Wow! An 18-piece orchestra led by Ken Lantz, brings a welcome "brass" complement to the Millbrook Community Players' lively nostalgic production of Meredith Wilson's Tony Award-winning The Music Man (1957). -- Set in fictional River City, Iowa in 1912, the play is an unabashedly upbeat look at an idyllic America.
Wilson's story centers on irrepressible flimflam man "Professor" Harold Hill [Brady Walker] and his attempts to con the citizens of River City into investing in instruments and uniforms for a brass band, and thus avoid the horrors of wasting their youth in pool halls, dens of iniquity that can corrupt them. Hill is so adept at his game that almost everyone succumbs. One of his tougher "sells" is with local librarian Marian Paroo [Sarah Missildine], who tries to research Hill's background; and Mayor Shinn [Ron Harris] also has his doubts, while his wife Eulalie [Carol Majors] easily falls under Hill's spell. And Marian's mother Mrs. Paroo [Michon Givens] provides a sincere Irish approval of a match between her daughter and the "Professor".
Anyone who has seen the play or the 1962 film version knows the outcome, but the journey to it is worth the two-and-a-half hours with The Music Man under Angie Mitchell's adept direction of the 40+ actors in her able cast. -- They're a likable group who bring bright-eyed energy to every moment. Combined with Lantz's steady musical direction and Daniel Grant Harms' peppy choreography, the time goes by quickly.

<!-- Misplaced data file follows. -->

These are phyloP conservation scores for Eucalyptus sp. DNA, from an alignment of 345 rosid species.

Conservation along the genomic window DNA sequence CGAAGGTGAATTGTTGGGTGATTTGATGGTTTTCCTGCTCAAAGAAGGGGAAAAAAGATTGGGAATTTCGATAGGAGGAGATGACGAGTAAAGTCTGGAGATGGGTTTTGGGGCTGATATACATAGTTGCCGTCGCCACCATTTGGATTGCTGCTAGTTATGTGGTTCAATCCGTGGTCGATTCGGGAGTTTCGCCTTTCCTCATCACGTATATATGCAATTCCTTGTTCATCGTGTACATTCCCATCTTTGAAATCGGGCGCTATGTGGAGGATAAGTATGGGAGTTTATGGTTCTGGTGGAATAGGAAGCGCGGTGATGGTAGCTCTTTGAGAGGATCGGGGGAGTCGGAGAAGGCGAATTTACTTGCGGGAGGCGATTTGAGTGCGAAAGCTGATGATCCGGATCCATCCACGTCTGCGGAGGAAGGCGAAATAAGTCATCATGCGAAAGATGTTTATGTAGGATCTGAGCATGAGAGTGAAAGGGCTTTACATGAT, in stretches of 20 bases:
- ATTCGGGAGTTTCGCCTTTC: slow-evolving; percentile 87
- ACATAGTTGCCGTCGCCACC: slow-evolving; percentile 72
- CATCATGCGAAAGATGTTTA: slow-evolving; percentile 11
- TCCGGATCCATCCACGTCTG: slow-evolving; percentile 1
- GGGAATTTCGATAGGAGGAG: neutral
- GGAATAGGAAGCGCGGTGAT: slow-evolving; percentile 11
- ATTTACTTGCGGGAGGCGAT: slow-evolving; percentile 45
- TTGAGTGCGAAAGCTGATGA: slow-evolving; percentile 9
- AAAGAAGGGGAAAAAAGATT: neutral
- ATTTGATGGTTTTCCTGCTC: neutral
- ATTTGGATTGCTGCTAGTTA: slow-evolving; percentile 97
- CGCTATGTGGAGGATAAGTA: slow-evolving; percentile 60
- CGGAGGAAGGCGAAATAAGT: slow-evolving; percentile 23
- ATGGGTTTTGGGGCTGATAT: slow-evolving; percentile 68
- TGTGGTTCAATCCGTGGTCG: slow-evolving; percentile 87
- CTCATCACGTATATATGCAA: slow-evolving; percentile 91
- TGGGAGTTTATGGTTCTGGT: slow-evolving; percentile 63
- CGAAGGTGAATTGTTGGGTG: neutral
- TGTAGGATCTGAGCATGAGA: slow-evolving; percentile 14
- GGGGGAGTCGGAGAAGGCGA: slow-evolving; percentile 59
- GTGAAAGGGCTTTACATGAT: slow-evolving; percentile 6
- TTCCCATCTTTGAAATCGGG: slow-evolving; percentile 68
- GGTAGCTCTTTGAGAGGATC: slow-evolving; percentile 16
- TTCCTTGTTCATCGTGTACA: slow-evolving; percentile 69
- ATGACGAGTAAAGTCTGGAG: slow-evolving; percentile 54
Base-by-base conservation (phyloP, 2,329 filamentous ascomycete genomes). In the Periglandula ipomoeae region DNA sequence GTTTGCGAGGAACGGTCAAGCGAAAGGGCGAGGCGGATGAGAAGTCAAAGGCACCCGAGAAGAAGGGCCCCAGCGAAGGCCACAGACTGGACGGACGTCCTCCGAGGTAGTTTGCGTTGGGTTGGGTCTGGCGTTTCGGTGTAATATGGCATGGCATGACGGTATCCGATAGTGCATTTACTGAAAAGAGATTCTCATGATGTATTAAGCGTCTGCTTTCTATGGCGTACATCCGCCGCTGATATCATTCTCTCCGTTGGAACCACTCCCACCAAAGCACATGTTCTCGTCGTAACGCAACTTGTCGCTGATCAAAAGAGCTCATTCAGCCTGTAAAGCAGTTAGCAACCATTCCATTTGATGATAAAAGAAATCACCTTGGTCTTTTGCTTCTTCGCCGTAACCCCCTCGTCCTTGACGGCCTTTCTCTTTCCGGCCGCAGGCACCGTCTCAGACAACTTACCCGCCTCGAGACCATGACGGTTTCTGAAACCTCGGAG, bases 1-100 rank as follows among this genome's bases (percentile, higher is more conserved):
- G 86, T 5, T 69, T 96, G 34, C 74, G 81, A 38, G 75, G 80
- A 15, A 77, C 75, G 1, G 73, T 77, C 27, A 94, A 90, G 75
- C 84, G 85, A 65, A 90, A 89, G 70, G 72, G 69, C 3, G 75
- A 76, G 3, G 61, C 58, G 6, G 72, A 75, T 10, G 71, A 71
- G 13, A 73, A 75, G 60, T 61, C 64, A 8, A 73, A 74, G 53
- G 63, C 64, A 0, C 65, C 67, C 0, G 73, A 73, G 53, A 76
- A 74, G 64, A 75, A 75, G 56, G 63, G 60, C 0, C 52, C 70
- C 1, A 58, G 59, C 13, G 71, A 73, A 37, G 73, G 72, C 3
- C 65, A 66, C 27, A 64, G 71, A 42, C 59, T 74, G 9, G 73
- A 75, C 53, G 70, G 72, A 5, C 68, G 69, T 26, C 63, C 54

All this is carried by Wilson's remarkable score -- songs that hearken back to a more innocent era while retaining a freshness that appeals across all social and economic borders. Many of them are indelibly in the canon of great American musical theatre songs: "Trouble", Hill's rapid fire energy driven song to convince the River City folks to invest in a brass band, sets everything in motion, and Mr. Walker commands the stage as he prods them unceasingly; "Good Night My Someone" and "Till There Was You" feature Ms. Missildine's lyrical soprano voice to excellent effect; novelty songs "Pick a Little, Talk a Little" that highlights the choral groups and "Shipoopie" has the charm of Lee Bridges playing Hill's cohort Marcellus Washburn; "Gary, Indiana" affords Marian's young brother Winthrop an opportunity to sing a song with very few "S" sounds so he won't be embarrassed by his lisp; arguably the most popular songs "Lida Rose" by the Barbershop Quartet combined with Marian's "Will I Ever Tell You" steal the audience's collective hearts. Of course, there's the rousing "Seventy-six Trombones" to get everyone's feet tapping.
Spurred on by anvil salesman Charlie Cowell [Tim Griggs] and about to be driven out of town on a rail for failing to uphold his part of the bargain, Hill is saved by the delivery of instruments and uniforms; though the boys are terrible musicians, they look good in the band uniforms, and their parents are so proud of them. And it is clear that Hill and Marian will be a match.
This affectionate production of The Music Man adds a well needed relief from the heat of the Summer and the political issues glaring from daily headlines by reminding us that the values inherent in an America of not so long ago are still worth the investment.